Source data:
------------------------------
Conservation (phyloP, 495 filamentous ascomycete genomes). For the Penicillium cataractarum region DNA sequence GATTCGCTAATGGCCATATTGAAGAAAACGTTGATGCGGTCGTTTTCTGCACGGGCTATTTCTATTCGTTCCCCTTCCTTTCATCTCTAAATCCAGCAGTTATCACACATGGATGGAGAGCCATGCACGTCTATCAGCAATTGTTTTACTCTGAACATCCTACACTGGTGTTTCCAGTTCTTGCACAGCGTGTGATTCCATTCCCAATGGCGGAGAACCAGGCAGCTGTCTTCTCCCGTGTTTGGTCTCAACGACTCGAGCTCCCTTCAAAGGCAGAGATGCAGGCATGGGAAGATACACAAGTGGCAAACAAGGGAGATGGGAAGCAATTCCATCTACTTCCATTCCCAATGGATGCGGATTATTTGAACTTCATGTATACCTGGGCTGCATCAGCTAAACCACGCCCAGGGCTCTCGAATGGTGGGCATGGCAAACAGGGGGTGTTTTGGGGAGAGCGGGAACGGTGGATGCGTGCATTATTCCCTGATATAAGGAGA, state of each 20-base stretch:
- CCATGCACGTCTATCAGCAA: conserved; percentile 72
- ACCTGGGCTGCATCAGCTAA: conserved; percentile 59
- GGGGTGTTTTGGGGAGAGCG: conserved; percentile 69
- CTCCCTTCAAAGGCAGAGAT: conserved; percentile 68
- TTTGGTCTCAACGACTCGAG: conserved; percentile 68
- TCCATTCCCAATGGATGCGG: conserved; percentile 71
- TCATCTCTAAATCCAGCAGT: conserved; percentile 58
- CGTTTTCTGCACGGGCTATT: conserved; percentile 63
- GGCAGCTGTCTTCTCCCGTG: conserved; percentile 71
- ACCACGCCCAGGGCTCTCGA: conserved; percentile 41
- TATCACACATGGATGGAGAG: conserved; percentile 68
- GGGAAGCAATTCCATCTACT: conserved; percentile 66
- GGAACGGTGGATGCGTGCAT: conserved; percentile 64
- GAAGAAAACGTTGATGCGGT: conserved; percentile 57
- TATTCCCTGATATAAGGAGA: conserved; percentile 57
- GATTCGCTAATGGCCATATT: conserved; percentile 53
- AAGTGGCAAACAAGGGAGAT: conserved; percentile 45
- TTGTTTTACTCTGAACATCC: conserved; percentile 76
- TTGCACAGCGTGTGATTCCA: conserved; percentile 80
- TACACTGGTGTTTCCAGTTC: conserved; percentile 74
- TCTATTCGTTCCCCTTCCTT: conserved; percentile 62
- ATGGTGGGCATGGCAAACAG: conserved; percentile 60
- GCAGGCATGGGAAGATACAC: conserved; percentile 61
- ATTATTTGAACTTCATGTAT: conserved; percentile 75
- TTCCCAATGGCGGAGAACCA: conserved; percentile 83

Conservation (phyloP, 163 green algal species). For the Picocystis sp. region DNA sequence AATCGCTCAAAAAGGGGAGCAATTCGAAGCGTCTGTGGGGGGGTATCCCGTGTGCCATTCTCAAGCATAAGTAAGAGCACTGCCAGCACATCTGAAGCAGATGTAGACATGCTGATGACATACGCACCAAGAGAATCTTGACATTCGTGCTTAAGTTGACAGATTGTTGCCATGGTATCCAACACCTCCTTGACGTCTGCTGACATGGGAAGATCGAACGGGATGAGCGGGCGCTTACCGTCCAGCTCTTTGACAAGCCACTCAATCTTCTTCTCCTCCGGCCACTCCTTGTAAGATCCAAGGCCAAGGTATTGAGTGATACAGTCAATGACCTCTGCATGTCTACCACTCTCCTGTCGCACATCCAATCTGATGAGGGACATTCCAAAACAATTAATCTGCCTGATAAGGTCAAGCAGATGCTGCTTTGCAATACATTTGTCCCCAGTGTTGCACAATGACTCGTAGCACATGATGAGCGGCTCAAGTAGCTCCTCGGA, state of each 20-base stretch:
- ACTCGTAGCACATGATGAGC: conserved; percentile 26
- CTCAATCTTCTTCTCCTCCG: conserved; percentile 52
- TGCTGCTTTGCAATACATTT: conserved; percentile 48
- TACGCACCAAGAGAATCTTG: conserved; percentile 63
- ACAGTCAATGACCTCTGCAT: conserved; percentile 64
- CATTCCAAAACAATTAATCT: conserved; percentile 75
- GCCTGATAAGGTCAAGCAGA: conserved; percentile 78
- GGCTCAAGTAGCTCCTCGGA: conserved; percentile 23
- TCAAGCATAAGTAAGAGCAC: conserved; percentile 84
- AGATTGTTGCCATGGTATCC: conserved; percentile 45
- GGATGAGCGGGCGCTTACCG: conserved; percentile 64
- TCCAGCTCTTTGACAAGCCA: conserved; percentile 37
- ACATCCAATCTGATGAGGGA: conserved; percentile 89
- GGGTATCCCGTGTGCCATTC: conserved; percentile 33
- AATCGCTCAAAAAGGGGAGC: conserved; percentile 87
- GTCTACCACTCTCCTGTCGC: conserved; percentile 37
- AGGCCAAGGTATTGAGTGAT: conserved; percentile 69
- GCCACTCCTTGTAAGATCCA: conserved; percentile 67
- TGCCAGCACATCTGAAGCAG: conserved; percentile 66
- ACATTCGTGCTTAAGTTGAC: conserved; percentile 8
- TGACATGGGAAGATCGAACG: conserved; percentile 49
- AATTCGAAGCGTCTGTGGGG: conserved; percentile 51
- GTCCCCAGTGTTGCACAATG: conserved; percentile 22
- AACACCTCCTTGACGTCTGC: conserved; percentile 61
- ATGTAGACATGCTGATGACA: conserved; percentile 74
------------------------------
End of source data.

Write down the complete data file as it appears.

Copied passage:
Conservation (phyloP, 495 filamentous ascomycete genomes). For the Penicillium cataractarum region DNA sequence GATTCGCTAATGGCCATATTGAAGAAAACGTTGATGCGGTCGTTTTCTGCACGGGCTATTTCTATTCGTTCCCCTTCCTTTCATCTCTAAATCCAGCAGTTATCACACATGGATGGAGAGCCATGCACGTCTATCAGCAATTGTTTTACTCTGAACATCCTACACTGGTGTTTCCAGTTCTTGCACAGCGTGTGATTCCATTCCCAATGGCGGAGAACCAGGCAGCTGTCTTCTCCCGTGTTTGGTCTCAACGACTCGAGCTCCCTTCAAAGGCAGAGATGCAGGCATGGGAAGATACACAAGTGGCAAACAAGGGAGATGGGAAGCAATTCCATCTACTTCCATTCCCAATGGATGCGGATTATTTGAACTTCATGTATACCTGGGCTGCATCAGCTAAACCACGCCCAGGGCTCTCGAATGGTGGGCATGGCAAACAGGGGGTGTTTTGGGGAGAGCGGGAACGGTGGATGCGTGCATTATTCCCTGATATAAGGAGA, state of each 20-base stretch:
- CCATGCACGTCTATCAGCAA: conserved; percentile 72
- ACCTGGGCTGCATCAGCTAA: conserved; percentile 59
- GGGGTGTTTTGGGGAGAGCG: conserved; percentile 69
- CTCCCTTCAAAGGCAGAGAT: conserved; percentile 68
- TTTGGTCTCAACGACTCGAG: conserved; percentile 68
- TCCATTCCCAATGGATGCGG: conserved; percentile 71
- TCATCTCTAAATCCAGCAGT: conserved; percentile 58
- CGTTTTCTGCACGGGCTATT: conserved; percentile 63
- GGCAGCTGTCTTCTCCCGTG: conserved; percentile 71
- ACCACGCCCAGGGCTCTCGA: conserved; percentile 41
- TATCACACATGGATGGAGAG: conserved; percentile 68
- GGGAAGCAATTCCATCTACT: conserved; percentile 66
- GGAACGGTGGATGCGTGCAT: conserved; percentile 64
- GAAGAAAACGTTGATGCGGT: conserved; percentile 57
- TATTCCCTGATATAAGGAGA: conserved; percentile 57
- GATTCGCTAATGGCCATATT: conserved; percentile 53
- AAGTGGCAAACAAGGGAGAT: conserved; percentile 45
- TTGTTTTACTCTGAACATCC: conserved; percentile 76
- TTGCACAGCGTGTGATTCCA: conserved; percentile 80
- TACACTGGTGTTTCCAGTTC: conserved; percentile 74
- TCTATTCGTTCCCCTTCCTT: conserved; percentile 62
- ATGGTGGGCATGGCAAACAG: conserved; percentile 60
- GCAGGCATGGGAAGATACAC: conserved; percentile 61
- ATTATTTGAACTTCATGTAT: conserved; percentile 75
- TTCCCAATGGCGGAGAACCA: conserved; percentile 83

Conservation (phyloP, 163 green algal species). For the Picocystis sp. region DNA sequence AATCGCTCAAAAAGGGGAGCAATTCGAAGCGTCTGTGGGGGGGTATCCCGTGTGCCATTCTCAAGCATAAGTAAGAGCACTGCCAGCACATCTGAAGCAGATGTAGACATGCTGATGACATACGCACCAAGAGAATCTTGACATTCGTGCTTAAGTTGACAGATTGTTGCCATGGTATCCAACACCTCCTTGACGTCTGCTGACATGGGAAGATCGAACGGGATGAGCGGGCGCTTACCGTCCAGCTCTTTGACAAGCCACTCAATCTTCTTCTCCTCCGGCCACTCCTTGTAAGATCCAAGGCCAAGGTATTGAGTGATACAGTCAATGACCTCTGCATGTCTACCACTCTCCTGTCGCACATCCAATCTGATGAGGGACATTCCAAAACAATTAATCTGCCTGATAAGGTCAAGCAGATGCTGCTTTGCAATACATTTGTCCCCAGTGTTGCACAATGACTCGTAGCACATGATGAGCGGCTCAAGTAGCTCCTCGGA, state of each 20-base stretch:
- ACTCGTAGCACATGATGAGC: conserved; percentile 26
- CTCAATCTTCTTCTCCTCCG: conserved; percentile 52
- TGCTGCTTTGCAATACATTT: conserved; percentile 48
- TACGCACCAAGAGAATCTTG: conserved; percentile 63
- ACAGTCAATGACCTCTGCAT: conserved; percentile 64
- CATTCCAAAACAATTAATCT: conserved; percentile 75
- GCCTGATAAGGTCAAGCAGA: conserved; percentile 78
- GGCTCAAGTAGCTCCTCGGA: conserved; percentile 23
- TCAAGCATAAGTAAGAGCAC: conserved; percentile 84
- AGATTGTTGCCATGGTATCC: conserved; percentile 45
- GGATGAGCGGGCGCTTACCG: conserved; percentile 64
- TCCAGCTCTTTGACAAGCCA: conserved; percentile 37
- ACATCCAATCTGATGAGGGA: conserved; percentile 89
- GGGTATCCCGTGTGCCATTC: conserved; percentile 33
- AATCGCTCAAAAAGGGGAGC: conserved; percentile 87
- GTCTACCACTCTCCTGTCGC: conserved; percentile 37
- AGGCCAAGGTATTGAGTGAT: conserved; percentile 69
- GCCACTCCTTGTAAGATCCA: conserved; percentile 67
- TGCCAGCACATCTGAAGCAG: conserved; percentile 66
- ACATTCGTGCTTAAGTTGAC: conserved; percentile 8
- TGACATGGGAAGATCGAACG: conserved; percentile 49
- AATTCGAAGCGTCTGTGGGG: conserved; percentile 51
- GTCCCCAGTGTTGCACAATG: conserved; percentile 22
- AACACCTCCTTGACGTCTGC: conserved; percentile 61
- ATGTAGACATGCTGATGACA: conserved; percentile 74